Dearly Beloved – An Anger-Free Parenting Model

#MyMassTakeaway… We found a Latin Mass! 4th Sunday of Easter.

We recently discovered there is Latin Mass in our area, and we tried it today. I noticed that the readings are different from the NO readings so I’ll cite it for you.

James 1:17-21. One of the things I love about the letters in the NT is how they are sometimes addressed, “Beloved.” Even when they’re giving admonishment or correction.

Whenever I hear beloved, it strikes me at how charitable the apostles are in their correction. I’m reminded of the gentleness of God’s correction and the gift of the sacrament of Reconciliation.

And I’m always drawn to reflect if I give the same mercy and understanding when I’m called to the task of correction in parenting.

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Thank You God for Motherhood. Today I Honor You.

#MyMassTakeaway for Fourth Sunday of Easter.

At Mass today, one-year-old Legend didn’t want to sit. Didn’t want me to hold him. Didn’t want to be quiet.

He wanted to walk around (he can walk now) and be independent and play.

I tried to keep him happy for a while with quiet toys but he wasn’t having it. So I gave in and made the hike to the narthex.

He walked back and forth, happy at last.

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How to conquer the Challenge of Discernment: Pause to Pray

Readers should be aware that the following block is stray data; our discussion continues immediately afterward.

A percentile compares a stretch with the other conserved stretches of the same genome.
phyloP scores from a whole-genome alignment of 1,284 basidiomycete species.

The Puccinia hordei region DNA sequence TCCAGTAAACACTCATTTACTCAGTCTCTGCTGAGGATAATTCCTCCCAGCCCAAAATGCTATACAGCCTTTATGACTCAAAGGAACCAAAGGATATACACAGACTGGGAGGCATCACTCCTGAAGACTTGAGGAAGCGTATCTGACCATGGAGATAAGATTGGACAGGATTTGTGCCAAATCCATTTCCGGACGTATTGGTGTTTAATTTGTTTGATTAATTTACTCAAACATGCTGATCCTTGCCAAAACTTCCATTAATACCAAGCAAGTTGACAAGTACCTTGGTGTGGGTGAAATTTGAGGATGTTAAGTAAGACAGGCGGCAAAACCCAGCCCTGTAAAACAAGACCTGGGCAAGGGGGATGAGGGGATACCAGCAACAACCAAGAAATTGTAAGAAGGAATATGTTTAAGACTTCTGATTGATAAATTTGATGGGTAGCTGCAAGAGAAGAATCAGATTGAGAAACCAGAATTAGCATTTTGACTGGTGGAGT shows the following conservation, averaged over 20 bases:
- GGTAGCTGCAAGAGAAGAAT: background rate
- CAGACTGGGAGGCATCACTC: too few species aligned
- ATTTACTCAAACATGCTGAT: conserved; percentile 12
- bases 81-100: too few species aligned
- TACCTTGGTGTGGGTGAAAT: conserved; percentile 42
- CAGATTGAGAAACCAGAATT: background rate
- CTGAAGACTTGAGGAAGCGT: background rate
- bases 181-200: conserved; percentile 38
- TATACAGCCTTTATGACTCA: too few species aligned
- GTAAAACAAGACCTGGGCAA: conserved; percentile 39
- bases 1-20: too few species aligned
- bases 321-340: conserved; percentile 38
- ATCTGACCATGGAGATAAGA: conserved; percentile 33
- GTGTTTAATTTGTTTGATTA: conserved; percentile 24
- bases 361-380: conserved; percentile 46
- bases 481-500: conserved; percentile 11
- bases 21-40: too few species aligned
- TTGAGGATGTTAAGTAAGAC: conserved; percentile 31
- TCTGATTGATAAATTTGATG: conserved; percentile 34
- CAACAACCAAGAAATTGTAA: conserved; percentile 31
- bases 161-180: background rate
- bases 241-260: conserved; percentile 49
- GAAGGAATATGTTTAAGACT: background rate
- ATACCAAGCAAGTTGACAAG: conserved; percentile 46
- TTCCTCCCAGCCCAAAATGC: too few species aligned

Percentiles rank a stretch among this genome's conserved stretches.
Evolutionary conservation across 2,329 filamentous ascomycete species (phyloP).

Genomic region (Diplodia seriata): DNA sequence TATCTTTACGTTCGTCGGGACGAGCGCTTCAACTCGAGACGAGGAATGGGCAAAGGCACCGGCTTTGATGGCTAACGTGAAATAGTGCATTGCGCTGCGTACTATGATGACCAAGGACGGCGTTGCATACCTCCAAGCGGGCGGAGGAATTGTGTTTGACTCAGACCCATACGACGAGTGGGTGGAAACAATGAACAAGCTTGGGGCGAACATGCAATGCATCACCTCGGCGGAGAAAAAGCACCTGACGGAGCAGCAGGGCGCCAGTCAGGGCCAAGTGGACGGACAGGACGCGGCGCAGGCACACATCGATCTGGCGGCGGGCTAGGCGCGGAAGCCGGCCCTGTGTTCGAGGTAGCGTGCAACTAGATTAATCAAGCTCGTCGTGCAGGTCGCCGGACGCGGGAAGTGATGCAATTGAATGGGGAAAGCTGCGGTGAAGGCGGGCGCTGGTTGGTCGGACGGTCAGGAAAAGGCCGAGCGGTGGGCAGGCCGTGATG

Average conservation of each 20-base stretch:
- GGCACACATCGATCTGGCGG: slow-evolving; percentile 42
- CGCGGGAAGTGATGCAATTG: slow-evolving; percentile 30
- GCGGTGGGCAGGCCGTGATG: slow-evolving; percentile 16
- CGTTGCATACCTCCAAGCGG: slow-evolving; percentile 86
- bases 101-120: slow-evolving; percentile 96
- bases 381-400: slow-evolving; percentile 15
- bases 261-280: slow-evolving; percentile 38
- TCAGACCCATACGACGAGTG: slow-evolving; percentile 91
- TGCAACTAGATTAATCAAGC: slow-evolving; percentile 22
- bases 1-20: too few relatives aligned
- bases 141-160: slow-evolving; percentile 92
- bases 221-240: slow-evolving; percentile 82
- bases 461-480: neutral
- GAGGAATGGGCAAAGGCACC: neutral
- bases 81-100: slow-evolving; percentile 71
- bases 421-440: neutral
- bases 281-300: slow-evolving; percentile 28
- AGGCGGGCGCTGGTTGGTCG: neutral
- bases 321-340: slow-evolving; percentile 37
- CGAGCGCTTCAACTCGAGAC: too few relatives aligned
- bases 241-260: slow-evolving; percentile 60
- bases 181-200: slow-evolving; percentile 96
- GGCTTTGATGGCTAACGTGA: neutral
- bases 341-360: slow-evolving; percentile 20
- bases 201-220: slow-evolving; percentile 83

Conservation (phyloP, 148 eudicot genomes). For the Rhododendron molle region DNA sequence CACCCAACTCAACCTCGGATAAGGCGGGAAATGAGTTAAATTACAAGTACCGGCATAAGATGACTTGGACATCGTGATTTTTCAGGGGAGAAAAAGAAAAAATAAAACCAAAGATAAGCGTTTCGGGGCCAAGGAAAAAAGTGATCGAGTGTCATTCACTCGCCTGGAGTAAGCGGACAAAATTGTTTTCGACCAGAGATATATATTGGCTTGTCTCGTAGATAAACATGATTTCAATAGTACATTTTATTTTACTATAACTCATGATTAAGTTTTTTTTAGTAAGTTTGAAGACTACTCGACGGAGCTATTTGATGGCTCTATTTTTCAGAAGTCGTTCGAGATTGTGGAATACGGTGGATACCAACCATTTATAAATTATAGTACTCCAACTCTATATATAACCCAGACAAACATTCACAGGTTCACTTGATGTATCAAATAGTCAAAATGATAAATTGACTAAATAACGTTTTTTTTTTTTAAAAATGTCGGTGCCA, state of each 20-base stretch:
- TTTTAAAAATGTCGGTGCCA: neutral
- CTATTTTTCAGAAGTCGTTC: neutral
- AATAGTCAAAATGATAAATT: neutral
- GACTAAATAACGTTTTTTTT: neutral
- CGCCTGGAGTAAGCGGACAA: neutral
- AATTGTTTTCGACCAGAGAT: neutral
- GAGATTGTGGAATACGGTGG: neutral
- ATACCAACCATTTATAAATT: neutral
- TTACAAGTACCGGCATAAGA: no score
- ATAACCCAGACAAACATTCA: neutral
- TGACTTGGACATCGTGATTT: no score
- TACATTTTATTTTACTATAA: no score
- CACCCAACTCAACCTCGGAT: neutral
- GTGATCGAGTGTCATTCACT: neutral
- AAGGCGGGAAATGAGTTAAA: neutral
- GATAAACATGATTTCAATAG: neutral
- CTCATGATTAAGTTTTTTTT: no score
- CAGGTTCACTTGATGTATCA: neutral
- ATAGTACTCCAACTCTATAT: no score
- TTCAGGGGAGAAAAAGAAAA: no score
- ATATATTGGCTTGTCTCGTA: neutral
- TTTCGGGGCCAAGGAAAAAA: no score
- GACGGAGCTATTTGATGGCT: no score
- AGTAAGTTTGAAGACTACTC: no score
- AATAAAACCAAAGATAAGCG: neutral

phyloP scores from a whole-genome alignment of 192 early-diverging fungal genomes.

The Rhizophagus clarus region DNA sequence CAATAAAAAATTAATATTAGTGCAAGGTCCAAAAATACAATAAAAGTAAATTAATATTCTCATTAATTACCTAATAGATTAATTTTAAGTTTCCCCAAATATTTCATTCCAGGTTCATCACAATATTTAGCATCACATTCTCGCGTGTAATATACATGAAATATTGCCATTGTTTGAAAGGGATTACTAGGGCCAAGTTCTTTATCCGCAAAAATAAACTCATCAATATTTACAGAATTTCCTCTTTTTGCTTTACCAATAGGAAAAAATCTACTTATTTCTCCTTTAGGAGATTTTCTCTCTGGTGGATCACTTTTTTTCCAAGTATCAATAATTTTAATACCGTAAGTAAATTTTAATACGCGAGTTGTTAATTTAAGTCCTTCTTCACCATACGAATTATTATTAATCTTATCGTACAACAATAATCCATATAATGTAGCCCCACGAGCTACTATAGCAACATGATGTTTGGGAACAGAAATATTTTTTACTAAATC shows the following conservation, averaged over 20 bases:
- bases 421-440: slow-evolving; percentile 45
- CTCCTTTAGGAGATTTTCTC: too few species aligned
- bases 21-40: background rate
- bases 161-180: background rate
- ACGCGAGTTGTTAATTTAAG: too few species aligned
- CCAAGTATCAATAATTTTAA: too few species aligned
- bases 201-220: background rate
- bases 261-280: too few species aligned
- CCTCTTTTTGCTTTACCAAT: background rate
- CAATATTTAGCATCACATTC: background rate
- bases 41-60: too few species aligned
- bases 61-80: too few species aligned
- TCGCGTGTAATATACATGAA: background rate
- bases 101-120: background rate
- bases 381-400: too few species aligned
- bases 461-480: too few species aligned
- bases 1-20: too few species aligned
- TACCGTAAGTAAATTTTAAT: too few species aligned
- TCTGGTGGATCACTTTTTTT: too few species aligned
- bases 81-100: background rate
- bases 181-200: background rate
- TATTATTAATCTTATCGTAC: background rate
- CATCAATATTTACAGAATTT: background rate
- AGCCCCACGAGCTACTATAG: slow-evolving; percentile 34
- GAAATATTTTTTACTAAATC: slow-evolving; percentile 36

#MyMassTakeaway for Palm Sunday of the Lord’s Passion.

Today I couldn’t help but feel sorry for the poor apostles in their confusion.

First, they thought Jesus communicated very clearly to be ready for a fight. They heard him say to go out and buy swords.

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I’ll Be Here – Come Back When You’re Ready

#MyMassTakeaway for the 4th Sunday in Lent.

As a hungry teen in my mom’s kitchen, I would often sample the pantry.

“I don’t know what I’m hungry for.”

I’d eat a cookie, a handful of chips, a few crackers, a piece of chocolate. Nothing satisfied.

And then my mom would offer me something, “Can I make you an omelet?”

Yesss pleaaaase.

My mom makes the best omelets. Stuffed with veggie and cheese and cooked just right to perfect fluffiness and deliciousness.

The real food she offered me – nutritious, healthy, and yummy – always satisfied.

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Facing Fears: Draw Near to the Burning Bush

#MyMassTakeaway for the 3rd Sunday in Lent.

Moses reacts to the burning bush in a way I never would.

Something uncomfortable and inexplicable happened in Moses’ life, right in front of his eyes. A bush was engulfed in flames, but it didn’t burn.

I would have been out of there so fast.

No way would I have gone and taken a closer look. But Moses didn’t run away. Moses entered into the mystery.

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The Gospel in Which God Tells Peter to Shut it.

#MyMassTakeaway for the 2nd Sunday in Lent.

I just love St. Peter. He’s the guy to turn to when we feel like we’re getting it all wrong. Chances are, he’s been there done that.

Peter denied Jesus, rebuked Jesus, lost faith in the middle of a miracle and began to drown. Even Saint Paul had to tell Peter what’s what once in a while.

Despite all Peter’s shortcomings, though, Jesus called Peter the Rock. He built the Church on Peter, and left Peter to take care of it.